The other day I was looking through the illustrated Cronica Nuova by Giovanni Villani, a medieval chronicler who lived from ca. 1276 until he died of plague in 1348. This lavishly-illustrated manuscript dates from the early 14th century, about the time Villani wrote his history of Florence and of other parts of Italy and the world.
The illustrations depict many cities, both close to Florence and far away. Cities in this time period are shown with towers and other tall buildings, typically sticking up inside a circle of protective walls with formidable gates. Pretty much every city shown has these characteristics. And yet, every picture of Florence is unmistakably, distinctively Florence.
What makes it so obvious? How did people of Dante's time (1265-1321) choose to portray their city? And what was it that, to the medieval viewer, signaled "Florence" at first glance?
|Santa Maria del Fiore|
Not the cathedral, Santa Maria del Fiore, with its famous dome by Brunelleschi. That wasn't built yet. At the turn of the 14th century, the cathedral was Santa Reparata, a smaller church on the site where the duomo now stands.
Not the famous bridge over the Arno, now known as the Ponte Vecchio. Yes, there was a bridge in that spot, and it did have shops lining both sides, but that bridge washed away in the great flood of 1333 and was replaced in 1345 by the bridge you see above.
Both of those pictures are unmistakably Florence, but they are from a period well after Dante. Neither the cathedral nor the Ponte Vecchio (or, for that matter, the Palazzo della Signoria) is the iconic feature that defined the city in the beginning of the 14th century.
So what was it that defined Florence, for Dante and his contemporaries? One building: the Baptistery.
In Dante's day, Florentines believed that the Baptistery had originally been a Roman temple dedicated to the god Mars. Actually, this version of the Baptistery was built somewhere around the middle of the 11th century, though it was raised on the foundations of an earlier building or buildings. An earlier baptistery stood on this space, dating from the 5th or 6th century, and it in turn may have been constructed over a Roman structure of some sort.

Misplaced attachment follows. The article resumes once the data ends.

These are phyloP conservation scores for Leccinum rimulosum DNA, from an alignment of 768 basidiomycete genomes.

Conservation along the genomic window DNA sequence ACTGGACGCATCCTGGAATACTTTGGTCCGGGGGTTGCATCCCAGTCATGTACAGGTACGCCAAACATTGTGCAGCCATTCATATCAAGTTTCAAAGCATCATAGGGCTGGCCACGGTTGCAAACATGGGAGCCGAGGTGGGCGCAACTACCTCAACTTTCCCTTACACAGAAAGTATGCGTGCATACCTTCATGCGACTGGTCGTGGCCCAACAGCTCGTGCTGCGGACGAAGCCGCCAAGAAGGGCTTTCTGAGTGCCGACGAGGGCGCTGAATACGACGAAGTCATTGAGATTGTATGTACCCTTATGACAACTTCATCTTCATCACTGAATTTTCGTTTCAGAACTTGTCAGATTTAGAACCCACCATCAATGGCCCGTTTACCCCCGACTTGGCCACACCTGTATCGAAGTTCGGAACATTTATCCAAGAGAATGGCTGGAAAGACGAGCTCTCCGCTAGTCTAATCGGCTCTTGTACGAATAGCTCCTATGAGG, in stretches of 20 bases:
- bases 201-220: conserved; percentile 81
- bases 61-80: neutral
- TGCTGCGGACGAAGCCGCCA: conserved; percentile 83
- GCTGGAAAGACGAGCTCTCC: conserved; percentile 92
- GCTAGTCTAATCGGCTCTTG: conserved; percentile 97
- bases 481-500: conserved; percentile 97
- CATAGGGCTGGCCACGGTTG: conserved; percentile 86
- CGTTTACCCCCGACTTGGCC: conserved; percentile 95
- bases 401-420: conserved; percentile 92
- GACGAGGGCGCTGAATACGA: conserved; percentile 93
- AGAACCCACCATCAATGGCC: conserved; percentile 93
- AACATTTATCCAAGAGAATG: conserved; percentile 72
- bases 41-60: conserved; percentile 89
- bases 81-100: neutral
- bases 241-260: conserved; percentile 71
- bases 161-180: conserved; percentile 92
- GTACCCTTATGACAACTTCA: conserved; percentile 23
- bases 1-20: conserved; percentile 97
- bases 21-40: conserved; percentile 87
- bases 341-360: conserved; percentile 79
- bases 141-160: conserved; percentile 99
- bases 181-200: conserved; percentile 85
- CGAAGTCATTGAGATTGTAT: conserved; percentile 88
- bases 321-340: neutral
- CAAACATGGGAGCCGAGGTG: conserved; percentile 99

|Illustration from Villani: Building the Baptistery|
The sides of this iconic building are clad in contrasting white and green marble in geometric patterns. It is distinctive, and as you will see, it's easy to spot in the illustrations to Villani's history.
The Baptistery, Dante's "bel San Giovanni," is, of course, dedicated to Florence's patron saint, John the Baptist. Until the end of the nineteenth century, huge mass baptisms were held in this building on Easter Saturday every year.
Villani's Cronica summarizes Florence's early history, as it was understood at the time. Here's his illustration of Florence being destroyed by Totila:
The walls are down, other buildings are toppled, the defenders of the walls are headless, but there stands the Baptistery, intact and instantly recognizable.
Florentine legend dictates that the city was rebuilt by command of the great Charlemagne:
Note the banners with SPQR, indicating the involvement of Rome (hence, the empire), and the anachronistic fleur-de-lys to suggest Charlemagne.
The iconic building appears again in depictions of a much later time - the late 12th century, during the intercity struggles between the Guelfs and the Ghibellines: